NHA was involved in one election
- The party did not stand in the EU election later in May because the issues of the election did not involve healthcare in any significant way, and because the size of the regions was too large for a small party to cover sufficiently well. The cost of standing would have been £5,000 per region.
- Veronika Wagner fought the Portsmouth Local Council election for the ward of Cosham. She received a respectable 6% of the vote, where the two winners of the election (both Conservatives) each received 19% of the vote. There was a high turnout of 55%. Veronika was assisted by a number of local supporters and several from other parts of England.
Members of the National Executive were involved in a number of activities
- Marcus Chown, the party’s lead Tweeter, has 80,000 Twitter followers. He is followed by a large number of opinion leaders (journalists and politicians).
- Louise Irvine and Alastair Fischer wrote chapters in a book (“A new way of electioneering”) about the Progressive Alliance in South West Surrey. Alastair has continued to support the progressive alliance movement in that electorate.
- Louise Irvine worked closely with a number of groups that support the NHS and performed a number of radio interviews, particularly station LBC. She has also written articles for the online media campaign group, The Canary.
- Helen Salisbury conducted a number of radio interviews and writes a weekly column in the BMJ about aspects of the NHS.
- Naveen Judah has taken part in local talks.
- In January, Harry Hayfield and Alastair Fischer devised a model of the electoral process to predict the likely outcome of elections in the presence of Brexit. Their model forecast results that are very like current predictions, nearly a year later.
- Veronika Wagner has been active in support of the rights of EU citizens who live in the UK. She also runs the party’s Facebook page.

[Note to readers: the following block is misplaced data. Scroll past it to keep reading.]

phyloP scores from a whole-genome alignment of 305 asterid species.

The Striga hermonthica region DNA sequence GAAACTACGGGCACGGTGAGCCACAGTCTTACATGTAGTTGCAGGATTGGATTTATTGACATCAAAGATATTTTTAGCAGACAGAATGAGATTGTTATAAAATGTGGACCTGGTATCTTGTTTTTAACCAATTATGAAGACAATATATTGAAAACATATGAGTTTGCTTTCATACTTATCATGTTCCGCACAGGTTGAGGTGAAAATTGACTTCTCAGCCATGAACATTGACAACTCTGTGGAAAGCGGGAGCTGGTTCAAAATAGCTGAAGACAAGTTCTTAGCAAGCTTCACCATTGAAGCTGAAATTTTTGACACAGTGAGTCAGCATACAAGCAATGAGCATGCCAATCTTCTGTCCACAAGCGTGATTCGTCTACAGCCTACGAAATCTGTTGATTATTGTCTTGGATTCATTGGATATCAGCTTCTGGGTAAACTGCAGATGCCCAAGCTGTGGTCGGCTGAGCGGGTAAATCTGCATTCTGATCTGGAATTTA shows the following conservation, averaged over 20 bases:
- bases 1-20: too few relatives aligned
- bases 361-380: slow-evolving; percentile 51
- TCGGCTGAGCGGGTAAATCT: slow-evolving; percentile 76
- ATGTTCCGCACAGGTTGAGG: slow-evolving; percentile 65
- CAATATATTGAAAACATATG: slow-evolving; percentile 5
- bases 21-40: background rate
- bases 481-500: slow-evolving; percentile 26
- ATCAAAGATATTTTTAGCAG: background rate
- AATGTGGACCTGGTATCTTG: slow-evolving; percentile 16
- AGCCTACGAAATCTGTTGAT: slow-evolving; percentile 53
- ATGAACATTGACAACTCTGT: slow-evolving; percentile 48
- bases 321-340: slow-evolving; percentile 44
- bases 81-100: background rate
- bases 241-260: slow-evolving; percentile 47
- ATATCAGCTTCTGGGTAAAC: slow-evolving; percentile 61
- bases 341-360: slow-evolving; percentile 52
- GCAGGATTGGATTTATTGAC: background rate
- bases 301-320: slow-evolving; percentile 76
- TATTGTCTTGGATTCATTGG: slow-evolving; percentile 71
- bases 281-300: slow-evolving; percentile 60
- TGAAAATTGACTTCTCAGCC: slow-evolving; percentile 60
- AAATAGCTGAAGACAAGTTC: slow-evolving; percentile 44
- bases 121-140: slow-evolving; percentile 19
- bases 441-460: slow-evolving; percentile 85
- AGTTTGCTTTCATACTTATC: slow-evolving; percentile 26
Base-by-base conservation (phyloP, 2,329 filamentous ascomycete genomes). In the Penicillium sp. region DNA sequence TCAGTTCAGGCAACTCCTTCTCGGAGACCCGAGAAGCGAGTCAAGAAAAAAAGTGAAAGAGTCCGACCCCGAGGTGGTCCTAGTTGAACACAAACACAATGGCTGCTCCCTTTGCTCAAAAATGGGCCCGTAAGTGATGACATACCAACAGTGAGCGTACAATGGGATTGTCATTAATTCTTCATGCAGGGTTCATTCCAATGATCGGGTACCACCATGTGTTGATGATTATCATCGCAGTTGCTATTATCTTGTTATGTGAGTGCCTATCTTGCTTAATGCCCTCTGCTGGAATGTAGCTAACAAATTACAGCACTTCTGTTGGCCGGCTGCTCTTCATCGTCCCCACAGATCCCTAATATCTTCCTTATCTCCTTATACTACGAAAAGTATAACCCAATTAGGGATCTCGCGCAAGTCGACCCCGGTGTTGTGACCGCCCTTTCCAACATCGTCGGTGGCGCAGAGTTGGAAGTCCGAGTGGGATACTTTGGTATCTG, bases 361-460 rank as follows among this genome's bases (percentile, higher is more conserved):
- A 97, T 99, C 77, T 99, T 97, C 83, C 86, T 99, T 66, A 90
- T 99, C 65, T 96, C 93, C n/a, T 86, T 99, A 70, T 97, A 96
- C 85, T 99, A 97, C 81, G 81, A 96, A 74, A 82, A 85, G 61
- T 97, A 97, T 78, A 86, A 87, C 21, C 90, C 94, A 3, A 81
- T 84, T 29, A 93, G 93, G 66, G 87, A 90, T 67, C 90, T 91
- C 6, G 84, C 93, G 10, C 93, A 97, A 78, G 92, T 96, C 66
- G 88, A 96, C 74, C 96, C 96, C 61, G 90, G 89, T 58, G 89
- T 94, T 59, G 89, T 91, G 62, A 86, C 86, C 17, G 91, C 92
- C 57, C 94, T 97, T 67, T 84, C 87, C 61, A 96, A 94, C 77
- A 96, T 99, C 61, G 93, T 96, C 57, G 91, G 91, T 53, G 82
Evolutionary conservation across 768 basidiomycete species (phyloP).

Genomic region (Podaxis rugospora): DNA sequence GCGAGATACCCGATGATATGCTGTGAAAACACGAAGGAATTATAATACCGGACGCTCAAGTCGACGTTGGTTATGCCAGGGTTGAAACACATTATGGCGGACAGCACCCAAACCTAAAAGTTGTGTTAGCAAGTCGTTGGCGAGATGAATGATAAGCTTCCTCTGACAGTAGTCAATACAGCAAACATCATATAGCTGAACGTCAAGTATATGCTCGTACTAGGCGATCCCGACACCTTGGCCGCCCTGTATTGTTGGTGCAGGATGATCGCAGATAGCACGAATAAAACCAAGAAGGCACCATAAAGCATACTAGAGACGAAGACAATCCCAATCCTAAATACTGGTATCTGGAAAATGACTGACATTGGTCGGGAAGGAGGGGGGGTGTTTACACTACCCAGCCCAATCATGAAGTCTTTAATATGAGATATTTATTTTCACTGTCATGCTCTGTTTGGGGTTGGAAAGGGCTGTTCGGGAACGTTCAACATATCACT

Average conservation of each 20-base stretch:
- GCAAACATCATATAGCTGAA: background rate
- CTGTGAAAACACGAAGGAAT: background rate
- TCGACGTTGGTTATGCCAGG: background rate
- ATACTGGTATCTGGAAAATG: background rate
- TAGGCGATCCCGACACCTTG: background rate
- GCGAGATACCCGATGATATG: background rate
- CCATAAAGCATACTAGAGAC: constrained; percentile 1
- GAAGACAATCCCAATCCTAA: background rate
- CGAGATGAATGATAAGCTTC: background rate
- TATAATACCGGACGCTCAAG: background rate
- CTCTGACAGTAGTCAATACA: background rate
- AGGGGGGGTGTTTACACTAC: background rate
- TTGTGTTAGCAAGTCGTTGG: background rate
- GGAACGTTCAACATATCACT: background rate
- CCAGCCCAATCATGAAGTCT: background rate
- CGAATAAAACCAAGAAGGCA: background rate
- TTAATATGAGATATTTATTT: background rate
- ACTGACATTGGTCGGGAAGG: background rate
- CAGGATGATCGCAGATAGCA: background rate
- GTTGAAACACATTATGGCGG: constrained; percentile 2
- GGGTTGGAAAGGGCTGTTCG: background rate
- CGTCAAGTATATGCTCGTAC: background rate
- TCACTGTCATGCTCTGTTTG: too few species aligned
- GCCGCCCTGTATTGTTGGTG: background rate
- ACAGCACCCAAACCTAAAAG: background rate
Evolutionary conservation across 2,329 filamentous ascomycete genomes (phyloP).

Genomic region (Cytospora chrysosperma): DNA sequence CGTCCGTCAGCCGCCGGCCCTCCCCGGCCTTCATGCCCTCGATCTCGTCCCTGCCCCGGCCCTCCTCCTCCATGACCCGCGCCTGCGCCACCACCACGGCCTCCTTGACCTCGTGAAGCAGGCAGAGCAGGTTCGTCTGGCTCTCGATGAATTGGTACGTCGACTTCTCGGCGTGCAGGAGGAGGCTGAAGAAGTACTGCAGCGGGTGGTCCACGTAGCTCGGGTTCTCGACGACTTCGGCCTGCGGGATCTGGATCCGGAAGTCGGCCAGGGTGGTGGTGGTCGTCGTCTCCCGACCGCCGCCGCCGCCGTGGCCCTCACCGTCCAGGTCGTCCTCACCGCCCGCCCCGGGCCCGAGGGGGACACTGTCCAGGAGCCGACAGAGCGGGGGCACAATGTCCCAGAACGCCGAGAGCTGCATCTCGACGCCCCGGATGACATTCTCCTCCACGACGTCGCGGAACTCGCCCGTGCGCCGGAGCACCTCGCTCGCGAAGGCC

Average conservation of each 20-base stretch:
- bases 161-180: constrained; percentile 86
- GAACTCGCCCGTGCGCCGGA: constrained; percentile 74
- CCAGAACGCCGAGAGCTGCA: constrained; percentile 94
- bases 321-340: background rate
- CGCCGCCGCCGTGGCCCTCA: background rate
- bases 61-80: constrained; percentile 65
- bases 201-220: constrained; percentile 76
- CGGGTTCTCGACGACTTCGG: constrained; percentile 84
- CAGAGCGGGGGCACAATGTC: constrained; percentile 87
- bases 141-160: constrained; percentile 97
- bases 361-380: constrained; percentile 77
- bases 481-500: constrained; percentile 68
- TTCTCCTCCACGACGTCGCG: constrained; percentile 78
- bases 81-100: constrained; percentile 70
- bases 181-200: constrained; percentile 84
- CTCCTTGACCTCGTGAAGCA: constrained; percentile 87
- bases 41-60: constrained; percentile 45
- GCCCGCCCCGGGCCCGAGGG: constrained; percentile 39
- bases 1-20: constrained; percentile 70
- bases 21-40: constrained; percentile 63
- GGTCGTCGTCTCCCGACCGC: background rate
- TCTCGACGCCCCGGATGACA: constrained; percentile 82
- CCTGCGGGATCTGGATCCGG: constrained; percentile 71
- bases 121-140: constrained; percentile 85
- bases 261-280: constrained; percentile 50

- David Laurence and Anne Summers hosted all the NAH executive meetings. David also acted as minute secretary.
- All members of the national executive have taken part in marches and demonstrations on a number of social issues.
- Alex Ashman resigned as Co-Leader in August due to the joint pressure of working as a full-time junior doctor and to begin studying for fellowship exams to qualify as a consultant. Alex also ran the web page of the party, and will continue to do so as the party webmaster. Alex took over the helm of the party at a critical time and guided it steadily during his tenure.
- Kane Shaw (the NHA’s part-time publicity officer) has produced a number of blogs for the website
What is the future of the Party?
- The party was formed to oppose the passage of the Health and Social Care bill in 2012. It attracted a large number of members and supporters, but did not receive as much support as was expected from NHS staff. Those who were politically active were already supporters of other parties, mainly the Labour party.
- Like all other small parties, it has not prospered under the First-Past-the-Post voting system. The irony of this system is that although the numbers voting for it are small, the NHA Party is very likely to be the best-placed party to cause an upset win in a head-to-head contest with the incumbent party, because it is almost everyone’s second choice.
- Thus there has been a steady erosion of the number of members of the party to the larger parties, particularly to Labour in 2017. The party has had some excellent candidates, but they tend to leave the party after standing once or twice due to frustrations with the small number of votes afforded to small parties under the current voting system.
- This means that the NHA has every incentive to join in Alliances with like-minded parties, and to stand only a single candidate in an electorate so as not to split the vote.
- Thus the party should stand only one or two candidates in General Elections. Its supporters in other electorates should be asked to campaign for the Progressive Alliance candidate.
- The NHA should stand candidates in Local elections in areas of closures of hospitals and of running-down of services.
- Members and supporters should be encouraged to take a greater role in the running of the party. Much of this work could be carried out at home.
- The NHA should concentrate efforts where its strengths are greatest: in social media, and in putting together articles and blogs which very few others are capable of doing. In other words, act as a think tank with a difference. But for this it needs funding.
- It may have a role as acting as a voice-piece for groups that have very few outlets for acting as pressure groups. This includes groups such as carers and groups with disabilities. They could have very great voting power.
- We may also have an educative role. People in large cities should be prepared to pay for courses to allow them to understand the problems of the NHS, and of the way it is organised, in greater detail.
- Will we contest the coming general election? Where should we contest if we were to contest only one electorate? Who could stand for us?